“You should have been in here an hour ago,” Mary lamented. “Now there is no possible way we can fashion your hair into ringlets. The other women will think you don’t care about your appearance.”
They would be correct, Julia thought. “You fret, too much,” she replied, brushing out her tangled curls. She would be content with twisting her unruly hair into a chignon, despite how much it fought against the pins.
“Go on. I’ll finish,” she instructed Mary, hoping to have a quiet moment to compose herself before entering the fray.
Mary hesitated for a brief moment before softly exiting the room. Taking as deep a breath as she could, Julia let it out in a heavy sigh. Undoubtedly, Hiram Norton was already here, waiting for her in the other room. Pasting a smile on her face, she squared her shoulders and left the solitude of her room.
“Hiram,” Reuben said as Julia approached, “I do not believe you have met my sister, Julia.”
It took every ounce of courage to hold her smile steady and extend her hand towards Mr. Norton’s rotund frame. Taking her hand, he placed a sloppy kiss on top, before asking, “Reuben, where have you been hiding this lovely filly?”
Filly? The distasteful comment sickened her.
“Mr. Norton, a pleasure to meet you,” Julia said with more decorum than she thought she possessed. As soon as his hold lifted, she discretely wiped the back of her hand on her dress.
“Miss Colter, you are absolutely stunning,” he replied, allowing his lustful gaze to rove over her neckline, down her curvy figure, making overtly inappropriate stops along the way.
She fought to tamp down her mounting abhorrence. As the guests were seated around the table, she eagerly helped Mary set out the food.
Still irritated by Mr. Norton’s uncouth comment, she decided to fight back as she took her seat. “Mr. Norton, my brother tells me you have been very successful with your ranch, despite the Union’s blockade. Tell me, how do you do it?”
Reuben’s eyes narrowed slightly, letting her know he caught her barely hidden sarcasm.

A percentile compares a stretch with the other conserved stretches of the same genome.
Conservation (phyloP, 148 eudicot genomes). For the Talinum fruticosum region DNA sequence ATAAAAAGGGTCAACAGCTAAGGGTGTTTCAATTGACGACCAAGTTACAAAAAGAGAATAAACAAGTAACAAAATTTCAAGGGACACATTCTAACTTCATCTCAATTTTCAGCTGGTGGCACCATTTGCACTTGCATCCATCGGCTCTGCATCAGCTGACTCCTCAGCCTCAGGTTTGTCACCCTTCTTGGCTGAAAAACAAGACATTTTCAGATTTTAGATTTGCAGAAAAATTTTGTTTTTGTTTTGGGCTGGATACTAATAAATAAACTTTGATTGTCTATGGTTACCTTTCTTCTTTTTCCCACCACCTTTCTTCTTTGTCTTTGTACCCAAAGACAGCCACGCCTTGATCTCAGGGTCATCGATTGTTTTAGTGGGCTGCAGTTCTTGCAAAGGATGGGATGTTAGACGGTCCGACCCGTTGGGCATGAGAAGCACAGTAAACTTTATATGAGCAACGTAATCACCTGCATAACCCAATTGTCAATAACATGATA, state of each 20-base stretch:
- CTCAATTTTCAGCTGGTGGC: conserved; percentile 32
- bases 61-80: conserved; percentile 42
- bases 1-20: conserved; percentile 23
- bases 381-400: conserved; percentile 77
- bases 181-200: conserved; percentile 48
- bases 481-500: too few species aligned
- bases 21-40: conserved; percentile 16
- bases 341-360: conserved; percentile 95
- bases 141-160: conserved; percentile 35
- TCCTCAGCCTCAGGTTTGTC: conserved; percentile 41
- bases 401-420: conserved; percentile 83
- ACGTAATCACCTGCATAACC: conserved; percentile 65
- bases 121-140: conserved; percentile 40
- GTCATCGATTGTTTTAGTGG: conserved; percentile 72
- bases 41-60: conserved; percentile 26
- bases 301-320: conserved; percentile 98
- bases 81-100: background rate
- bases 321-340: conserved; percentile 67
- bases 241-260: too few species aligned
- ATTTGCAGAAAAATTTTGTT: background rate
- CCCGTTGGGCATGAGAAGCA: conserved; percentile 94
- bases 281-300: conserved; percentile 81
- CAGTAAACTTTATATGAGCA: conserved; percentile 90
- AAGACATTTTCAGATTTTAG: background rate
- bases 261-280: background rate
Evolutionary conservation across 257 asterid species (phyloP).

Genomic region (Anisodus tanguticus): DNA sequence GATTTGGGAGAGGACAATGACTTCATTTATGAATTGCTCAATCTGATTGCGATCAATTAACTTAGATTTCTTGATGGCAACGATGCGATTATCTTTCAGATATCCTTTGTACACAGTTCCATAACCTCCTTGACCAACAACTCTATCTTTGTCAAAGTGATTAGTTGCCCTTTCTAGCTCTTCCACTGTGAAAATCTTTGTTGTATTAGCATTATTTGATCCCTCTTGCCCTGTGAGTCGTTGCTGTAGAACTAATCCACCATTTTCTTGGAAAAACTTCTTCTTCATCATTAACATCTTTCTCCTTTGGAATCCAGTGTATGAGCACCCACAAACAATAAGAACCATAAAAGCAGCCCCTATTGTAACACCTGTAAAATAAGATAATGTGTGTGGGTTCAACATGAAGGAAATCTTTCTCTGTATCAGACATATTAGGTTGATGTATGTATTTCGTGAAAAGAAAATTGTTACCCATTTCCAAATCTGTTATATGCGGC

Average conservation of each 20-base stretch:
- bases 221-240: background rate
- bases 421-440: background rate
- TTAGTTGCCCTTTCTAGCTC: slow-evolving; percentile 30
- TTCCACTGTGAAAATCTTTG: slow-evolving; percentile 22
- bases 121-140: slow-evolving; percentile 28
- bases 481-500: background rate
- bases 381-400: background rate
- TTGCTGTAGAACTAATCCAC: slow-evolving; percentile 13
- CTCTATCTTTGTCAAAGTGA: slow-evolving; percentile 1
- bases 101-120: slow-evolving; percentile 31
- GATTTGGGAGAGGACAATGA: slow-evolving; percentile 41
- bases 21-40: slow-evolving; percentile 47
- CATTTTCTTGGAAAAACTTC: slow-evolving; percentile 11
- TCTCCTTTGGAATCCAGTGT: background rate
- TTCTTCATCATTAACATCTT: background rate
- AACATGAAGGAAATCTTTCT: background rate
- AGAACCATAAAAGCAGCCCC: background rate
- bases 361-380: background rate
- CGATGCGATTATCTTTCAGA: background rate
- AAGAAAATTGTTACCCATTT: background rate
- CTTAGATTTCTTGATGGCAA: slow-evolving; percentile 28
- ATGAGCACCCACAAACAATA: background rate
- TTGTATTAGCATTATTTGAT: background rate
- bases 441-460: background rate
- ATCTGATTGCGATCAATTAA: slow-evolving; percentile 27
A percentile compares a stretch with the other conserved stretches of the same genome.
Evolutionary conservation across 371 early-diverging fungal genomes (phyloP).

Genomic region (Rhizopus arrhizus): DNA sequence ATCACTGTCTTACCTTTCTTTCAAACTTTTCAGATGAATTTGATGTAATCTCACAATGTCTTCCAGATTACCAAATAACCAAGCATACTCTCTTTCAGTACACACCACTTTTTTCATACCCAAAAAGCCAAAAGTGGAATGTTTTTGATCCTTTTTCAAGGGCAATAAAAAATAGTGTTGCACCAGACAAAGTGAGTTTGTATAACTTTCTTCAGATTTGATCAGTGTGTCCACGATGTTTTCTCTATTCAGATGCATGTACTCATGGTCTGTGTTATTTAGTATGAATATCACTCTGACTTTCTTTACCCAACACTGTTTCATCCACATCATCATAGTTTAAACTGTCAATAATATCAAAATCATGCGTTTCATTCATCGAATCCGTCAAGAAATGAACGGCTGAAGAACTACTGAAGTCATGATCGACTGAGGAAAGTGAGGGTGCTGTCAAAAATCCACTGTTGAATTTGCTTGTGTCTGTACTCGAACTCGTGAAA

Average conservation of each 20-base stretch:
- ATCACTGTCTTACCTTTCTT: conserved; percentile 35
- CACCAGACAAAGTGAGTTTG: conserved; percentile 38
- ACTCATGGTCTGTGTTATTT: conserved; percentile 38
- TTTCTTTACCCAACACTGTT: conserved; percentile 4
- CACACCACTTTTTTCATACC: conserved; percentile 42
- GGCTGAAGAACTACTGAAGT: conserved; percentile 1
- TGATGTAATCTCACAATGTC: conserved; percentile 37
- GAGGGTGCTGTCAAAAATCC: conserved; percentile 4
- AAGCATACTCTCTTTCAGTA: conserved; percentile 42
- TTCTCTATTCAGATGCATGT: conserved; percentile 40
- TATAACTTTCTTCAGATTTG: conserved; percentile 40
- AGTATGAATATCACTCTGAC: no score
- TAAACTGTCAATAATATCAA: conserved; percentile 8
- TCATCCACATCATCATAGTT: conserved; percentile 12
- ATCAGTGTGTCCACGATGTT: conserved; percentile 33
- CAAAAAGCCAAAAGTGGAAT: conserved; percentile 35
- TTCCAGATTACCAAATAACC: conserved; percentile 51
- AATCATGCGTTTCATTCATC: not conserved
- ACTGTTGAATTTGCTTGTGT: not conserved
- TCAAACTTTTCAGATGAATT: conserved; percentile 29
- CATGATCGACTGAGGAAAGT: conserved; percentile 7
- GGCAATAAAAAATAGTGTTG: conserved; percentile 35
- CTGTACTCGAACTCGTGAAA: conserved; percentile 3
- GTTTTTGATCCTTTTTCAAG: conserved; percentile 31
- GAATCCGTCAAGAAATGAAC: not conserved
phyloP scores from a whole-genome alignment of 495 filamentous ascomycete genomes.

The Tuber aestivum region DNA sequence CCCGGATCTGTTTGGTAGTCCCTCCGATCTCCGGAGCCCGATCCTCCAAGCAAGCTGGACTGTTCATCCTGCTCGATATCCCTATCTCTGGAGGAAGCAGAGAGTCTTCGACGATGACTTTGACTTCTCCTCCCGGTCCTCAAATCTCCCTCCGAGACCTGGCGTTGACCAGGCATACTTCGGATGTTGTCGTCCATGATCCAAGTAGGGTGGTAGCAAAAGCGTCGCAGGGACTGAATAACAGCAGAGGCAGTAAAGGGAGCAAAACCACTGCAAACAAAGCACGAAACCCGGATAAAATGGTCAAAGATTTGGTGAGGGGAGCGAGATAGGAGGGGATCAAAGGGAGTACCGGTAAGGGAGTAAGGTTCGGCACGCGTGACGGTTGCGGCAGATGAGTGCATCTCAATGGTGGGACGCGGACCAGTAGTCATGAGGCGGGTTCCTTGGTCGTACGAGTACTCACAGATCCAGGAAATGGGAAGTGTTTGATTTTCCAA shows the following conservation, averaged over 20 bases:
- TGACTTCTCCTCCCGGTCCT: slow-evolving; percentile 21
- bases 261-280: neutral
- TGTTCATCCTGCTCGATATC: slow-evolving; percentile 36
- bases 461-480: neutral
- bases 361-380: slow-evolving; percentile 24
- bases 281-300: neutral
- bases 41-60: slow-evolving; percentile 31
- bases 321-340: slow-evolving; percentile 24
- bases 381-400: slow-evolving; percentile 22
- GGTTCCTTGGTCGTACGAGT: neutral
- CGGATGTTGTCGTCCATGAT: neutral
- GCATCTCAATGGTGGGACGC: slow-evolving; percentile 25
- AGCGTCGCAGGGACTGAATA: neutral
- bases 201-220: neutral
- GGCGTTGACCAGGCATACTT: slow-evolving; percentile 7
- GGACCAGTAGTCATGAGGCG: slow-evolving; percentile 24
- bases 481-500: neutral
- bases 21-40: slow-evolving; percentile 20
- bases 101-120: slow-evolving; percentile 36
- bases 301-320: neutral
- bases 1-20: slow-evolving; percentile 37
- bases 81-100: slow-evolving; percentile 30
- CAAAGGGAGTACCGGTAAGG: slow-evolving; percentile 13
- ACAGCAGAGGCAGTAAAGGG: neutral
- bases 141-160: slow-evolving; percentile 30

“My lovely Miss Colter, such matters are too complicated for your simple mind to understand.”
Another mark against Mr. Norton—condescension towards women, she thought, keeping the sweet smile firmly in place. Lobbing a spoonful of potatoes on her plate she waited for him to continue.
“However, I shall endeavor to enlighten you,” he said with an air of superiority, snatching the potatoes from her hand. “While the Union may have blockaded our route to drive cattle to the New Orleans market, they have made no such effort to stop us from driving to points north or west. It seems that as long as we aren’t supplying the Confederate Army, they care little where we sell our cattle. We have simply changed our route north to the railways in Missouri. While I don’t care for the Union and their imposing ways, a profit is a profit. And I have made significant gains by being one of the first Texans to sell to eastern markets by way of Missouri.”
“Mr. Norton.” As her irritation rose, Julia retorted, “If a large profit is to your liking, why not drive the cattle west towards the California market where prices are more than triple that of the eastern markets?”
Reuben shifted in his chair uncomfortably. His darkening eyes warned her to hold her tongue. Julia knew she should have heeded the warning, but she preferred being forthright. Let Mr. Norton find that out now.
Mr. Norton laughed off her question, causing her to dislike the man even more. “You are a spirited little woman, I will give you that. But your comment shows your youth and your naivety.”
Taking not one, but two large pork chops from the platter she handed him, he said, “While the prices west are much higher, so is the cost to drive the cattle such a great distance. The length of time it takes to drive the cattle to California is almost three times as long as the northern route. It is also much more dangerous. There are many more Indians and cattle thieves westward. It would simply not be profitable to drive the herd west.”
His snooty tone grated on her nerves. When she opened her mouth to speak, Reuben interrupted. “Perhaps, dear sister, you should leave the business matters to men. I’m sure you would be much more interested in knowing how Mrs. Withers’ new baby is faring.”
Mrs. Withers quickly picked up the conversation, monopolizing both Julia and Mary’s time. While Julia was surprised Reuben even knew the woman had a child, she was thankful for the opportunity to ignore Mr. Norton.
As the conversation continued, she felt something brush against her knee then move away. She kept her focus on Mrs. Withers’ overlong description of her young son and on eating the meal, until she felt the unmistakable presence of a man’s hand move above her knee. She stole a glance and confirmed Mr. Norton’s hand rested most inappropriately on her thigh. Angling her legs further away from him as discreetly as possible, Julia’s stomach churned. When Mr. Norton pressed closer, she thought she might lose her dinner. The man appeared to have no limits.